Language Selection

English French German Italian Portuguese Spanish

Raspberry Pi HQ Camera Features a 12MP Sensor, Supports Interchangeable Lenses

Filed under

The Raspberry Pi Foundation introduced the first official Raspberry Pi camera in May 2013. The $25 camera module came with a 5MP sensor and connected via the board’s MIPI CSI connector. Then in 2016, the company launched version 2 of the camera with an 8MP sensor.

The foundation has now launched a much better camera called Raspberry Pi HQ Camera (High-Quality Camera) with a 12MP sensor, improved sensitivity, and support for interchangeable lenses both in C- and CS-mount form factors.

Read more

Raspberry Pi Announces The $50 High Quality Camera

  • Raspberry Pi Announces The $50 High Quality Camera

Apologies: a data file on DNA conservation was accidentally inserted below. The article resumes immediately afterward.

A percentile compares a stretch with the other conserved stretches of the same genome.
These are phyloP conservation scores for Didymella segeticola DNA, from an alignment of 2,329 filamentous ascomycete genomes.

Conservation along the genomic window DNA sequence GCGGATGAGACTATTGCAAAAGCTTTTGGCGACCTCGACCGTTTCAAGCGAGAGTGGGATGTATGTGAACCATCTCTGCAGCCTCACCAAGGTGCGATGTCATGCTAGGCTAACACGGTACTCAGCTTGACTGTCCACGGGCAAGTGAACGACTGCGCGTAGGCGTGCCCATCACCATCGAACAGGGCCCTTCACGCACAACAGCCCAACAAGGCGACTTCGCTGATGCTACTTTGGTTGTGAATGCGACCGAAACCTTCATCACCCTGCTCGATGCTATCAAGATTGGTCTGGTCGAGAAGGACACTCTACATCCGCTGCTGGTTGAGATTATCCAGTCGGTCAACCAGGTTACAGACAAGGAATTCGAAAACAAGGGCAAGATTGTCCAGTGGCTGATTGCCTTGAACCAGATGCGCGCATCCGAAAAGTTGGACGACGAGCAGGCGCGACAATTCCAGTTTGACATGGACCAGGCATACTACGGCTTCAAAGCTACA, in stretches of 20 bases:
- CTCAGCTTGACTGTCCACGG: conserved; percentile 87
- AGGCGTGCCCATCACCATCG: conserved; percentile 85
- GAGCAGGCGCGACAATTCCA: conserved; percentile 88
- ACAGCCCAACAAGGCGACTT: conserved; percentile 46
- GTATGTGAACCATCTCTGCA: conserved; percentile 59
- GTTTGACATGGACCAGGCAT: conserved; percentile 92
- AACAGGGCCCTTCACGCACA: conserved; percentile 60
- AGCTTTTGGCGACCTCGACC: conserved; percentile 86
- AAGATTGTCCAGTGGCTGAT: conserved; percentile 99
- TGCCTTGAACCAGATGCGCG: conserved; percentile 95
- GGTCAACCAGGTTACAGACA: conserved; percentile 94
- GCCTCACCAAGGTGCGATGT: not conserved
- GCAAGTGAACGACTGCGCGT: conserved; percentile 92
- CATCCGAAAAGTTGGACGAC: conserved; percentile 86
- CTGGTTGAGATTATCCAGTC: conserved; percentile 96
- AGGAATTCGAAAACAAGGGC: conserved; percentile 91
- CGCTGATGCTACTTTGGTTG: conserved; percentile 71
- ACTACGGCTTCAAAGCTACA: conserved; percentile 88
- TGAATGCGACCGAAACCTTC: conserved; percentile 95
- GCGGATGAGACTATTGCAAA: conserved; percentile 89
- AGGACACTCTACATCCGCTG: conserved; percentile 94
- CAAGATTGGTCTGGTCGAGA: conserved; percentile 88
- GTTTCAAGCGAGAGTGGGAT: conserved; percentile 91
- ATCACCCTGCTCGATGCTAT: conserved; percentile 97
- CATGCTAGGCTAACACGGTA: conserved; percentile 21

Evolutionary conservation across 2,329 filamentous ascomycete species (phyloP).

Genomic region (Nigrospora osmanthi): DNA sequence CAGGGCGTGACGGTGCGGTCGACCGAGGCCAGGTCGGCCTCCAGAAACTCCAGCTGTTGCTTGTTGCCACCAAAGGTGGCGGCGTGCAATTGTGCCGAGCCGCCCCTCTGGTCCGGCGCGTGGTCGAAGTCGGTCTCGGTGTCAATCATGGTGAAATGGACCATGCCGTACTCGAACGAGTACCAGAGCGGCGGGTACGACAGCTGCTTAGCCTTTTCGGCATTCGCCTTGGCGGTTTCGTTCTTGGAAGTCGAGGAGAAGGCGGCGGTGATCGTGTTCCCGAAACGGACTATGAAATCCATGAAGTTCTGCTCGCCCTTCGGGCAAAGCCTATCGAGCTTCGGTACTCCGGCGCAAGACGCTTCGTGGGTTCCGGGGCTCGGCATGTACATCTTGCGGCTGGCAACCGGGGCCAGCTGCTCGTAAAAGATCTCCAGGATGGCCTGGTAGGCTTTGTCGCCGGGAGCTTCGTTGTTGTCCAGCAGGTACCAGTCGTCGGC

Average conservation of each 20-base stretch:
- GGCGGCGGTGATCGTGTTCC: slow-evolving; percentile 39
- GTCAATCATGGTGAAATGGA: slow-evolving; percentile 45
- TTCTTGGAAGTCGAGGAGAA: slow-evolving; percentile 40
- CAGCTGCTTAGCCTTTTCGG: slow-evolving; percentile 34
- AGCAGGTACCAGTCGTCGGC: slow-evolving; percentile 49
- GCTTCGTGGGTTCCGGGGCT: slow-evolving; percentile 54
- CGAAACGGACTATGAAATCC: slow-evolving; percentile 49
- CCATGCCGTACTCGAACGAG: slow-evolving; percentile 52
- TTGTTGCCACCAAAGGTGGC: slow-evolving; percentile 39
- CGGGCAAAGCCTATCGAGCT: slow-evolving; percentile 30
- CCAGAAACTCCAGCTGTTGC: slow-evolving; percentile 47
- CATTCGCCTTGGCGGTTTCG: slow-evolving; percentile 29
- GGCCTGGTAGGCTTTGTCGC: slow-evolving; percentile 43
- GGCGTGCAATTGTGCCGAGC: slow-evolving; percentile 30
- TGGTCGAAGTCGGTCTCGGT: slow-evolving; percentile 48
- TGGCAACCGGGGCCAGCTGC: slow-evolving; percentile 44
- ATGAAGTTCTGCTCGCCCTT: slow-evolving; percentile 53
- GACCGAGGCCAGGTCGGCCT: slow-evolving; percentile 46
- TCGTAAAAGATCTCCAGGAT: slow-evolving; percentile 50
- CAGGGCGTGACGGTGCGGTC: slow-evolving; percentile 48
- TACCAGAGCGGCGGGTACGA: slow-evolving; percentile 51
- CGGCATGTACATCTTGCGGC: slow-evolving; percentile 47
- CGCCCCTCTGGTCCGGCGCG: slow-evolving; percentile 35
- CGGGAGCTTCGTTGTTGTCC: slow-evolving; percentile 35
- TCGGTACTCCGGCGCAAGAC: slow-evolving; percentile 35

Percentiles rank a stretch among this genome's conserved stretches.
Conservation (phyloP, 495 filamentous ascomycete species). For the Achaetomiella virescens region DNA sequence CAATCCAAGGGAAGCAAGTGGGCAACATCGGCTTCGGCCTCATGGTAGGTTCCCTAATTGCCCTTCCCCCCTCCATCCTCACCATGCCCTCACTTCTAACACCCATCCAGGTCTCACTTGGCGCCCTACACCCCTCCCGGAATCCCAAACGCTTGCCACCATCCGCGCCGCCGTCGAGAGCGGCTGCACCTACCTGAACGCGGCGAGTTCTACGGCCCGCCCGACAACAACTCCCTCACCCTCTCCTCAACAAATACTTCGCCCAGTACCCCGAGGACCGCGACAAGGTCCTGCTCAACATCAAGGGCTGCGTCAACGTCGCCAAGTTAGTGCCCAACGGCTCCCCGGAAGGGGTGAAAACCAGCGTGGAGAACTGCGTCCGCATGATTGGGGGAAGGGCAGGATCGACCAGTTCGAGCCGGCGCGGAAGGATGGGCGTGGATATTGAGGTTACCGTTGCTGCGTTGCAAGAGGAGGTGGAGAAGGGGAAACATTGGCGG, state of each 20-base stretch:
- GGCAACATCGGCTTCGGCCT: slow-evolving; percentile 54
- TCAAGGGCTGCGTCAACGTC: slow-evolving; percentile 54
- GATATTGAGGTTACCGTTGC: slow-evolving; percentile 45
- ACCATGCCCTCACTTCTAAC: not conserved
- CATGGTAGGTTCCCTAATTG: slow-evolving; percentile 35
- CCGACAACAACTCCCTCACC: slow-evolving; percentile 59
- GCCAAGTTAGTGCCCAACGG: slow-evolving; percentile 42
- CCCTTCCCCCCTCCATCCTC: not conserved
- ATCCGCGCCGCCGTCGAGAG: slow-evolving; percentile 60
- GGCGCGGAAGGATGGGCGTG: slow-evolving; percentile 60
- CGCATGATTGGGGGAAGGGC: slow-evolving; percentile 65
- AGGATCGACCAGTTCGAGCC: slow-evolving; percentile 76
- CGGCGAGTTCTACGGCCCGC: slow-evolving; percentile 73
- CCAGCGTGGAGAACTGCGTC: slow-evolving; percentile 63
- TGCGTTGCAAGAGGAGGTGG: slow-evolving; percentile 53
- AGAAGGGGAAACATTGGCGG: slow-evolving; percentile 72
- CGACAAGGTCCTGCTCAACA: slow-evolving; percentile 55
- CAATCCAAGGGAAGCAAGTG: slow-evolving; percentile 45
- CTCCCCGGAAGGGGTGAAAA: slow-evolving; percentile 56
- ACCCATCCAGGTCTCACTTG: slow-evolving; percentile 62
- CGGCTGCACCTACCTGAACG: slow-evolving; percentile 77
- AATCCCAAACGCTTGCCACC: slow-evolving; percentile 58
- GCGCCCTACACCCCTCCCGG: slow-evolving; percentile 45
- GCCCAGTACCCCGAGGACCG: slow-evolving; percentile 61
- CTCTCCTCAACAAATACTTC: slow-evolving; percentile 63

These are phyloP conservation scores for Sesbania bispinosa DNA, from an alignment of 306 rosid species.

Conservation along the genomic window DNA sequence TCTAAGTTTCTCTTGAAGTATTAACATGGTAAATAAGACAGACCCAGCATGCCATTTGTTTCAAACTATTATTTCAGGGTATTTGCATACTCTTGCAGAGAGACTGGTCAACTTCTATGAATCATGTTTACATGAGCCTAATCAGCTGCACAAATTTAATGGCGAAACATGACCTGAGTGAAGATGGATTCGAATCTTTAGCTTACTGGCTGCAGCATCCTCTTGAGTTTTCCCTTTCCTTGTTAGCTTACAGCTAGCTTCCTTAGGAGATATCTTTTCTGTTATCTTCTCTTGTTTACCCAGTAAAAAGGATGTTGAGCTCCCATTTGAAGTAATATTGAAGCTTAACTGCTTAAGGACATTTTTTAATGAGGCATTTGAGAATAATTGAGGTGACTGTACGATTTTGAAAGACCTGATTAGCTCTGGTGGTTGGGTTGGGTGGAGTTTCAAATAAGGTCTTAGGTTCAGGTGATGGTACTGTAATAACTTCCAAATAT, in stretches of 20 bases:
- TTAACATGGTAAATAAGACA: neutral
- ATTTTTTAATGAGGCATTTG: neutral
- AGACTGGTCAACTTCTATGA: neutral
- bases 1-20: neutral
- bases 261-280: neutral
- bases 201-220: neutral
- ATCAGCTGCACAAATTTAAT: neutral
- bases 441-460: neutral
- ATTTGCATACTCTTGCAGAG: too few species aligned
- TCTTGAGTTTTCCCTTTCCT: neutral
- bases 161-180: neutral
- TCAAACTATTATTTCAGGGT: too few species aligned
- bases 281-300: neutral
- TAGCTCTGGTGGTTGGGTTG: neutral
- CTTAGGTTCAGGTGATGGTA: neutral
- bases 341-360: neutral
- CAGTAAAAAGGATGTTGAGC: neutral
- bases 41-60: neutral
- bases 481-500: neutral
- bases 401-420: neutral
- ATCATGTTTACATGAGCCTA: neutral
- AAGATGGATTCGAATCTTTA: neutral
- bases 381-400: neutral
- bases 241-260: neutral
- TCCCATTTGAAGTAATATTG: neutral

Raspberry Pi today announced their newest product, the High Quality Camera, which starts at $50 and supports interchangeable lenses.

    The Raspberry Pi High Quality Camera is a 12.3MP camera with a Sony IMX477 sensor, support for off-the-shelf C and CS mount lenses, tripod mount support, and other functionality. While the High Quality Camera will retail for $50 USD, the interchangeable lenses will go for $25.

Raspberry Pi gains 12MP camera with optional C and CS lenses

  • Raspberry Pi gains 12MP camera with optional C and CS lenses

    Raspberry Pi Ltd. has launched a $50 “High Quality Camera” for the Raspberry Pi. The 12.3-megapixel, HD camera ships with optional 6mm CS-mount ($25) and 16mm C-mount ($50) lenses.

    Raspberry Pi Ltd. has sold 1.7 million units of its circa 2016, 8-megapixel v2 Raspberry Pi Camera after discontinuing its original 5-megapixel camera. Raspberry Pi has now launched a $50 High Quality Camera that jumps to 12.3-megapixels and supports any C or CS mount lens attachment.

Raspberry Pi announces $50 12-megapixel camera

  • Raspberry Pi announces $50 12-megapixel camera with interchangeable lenses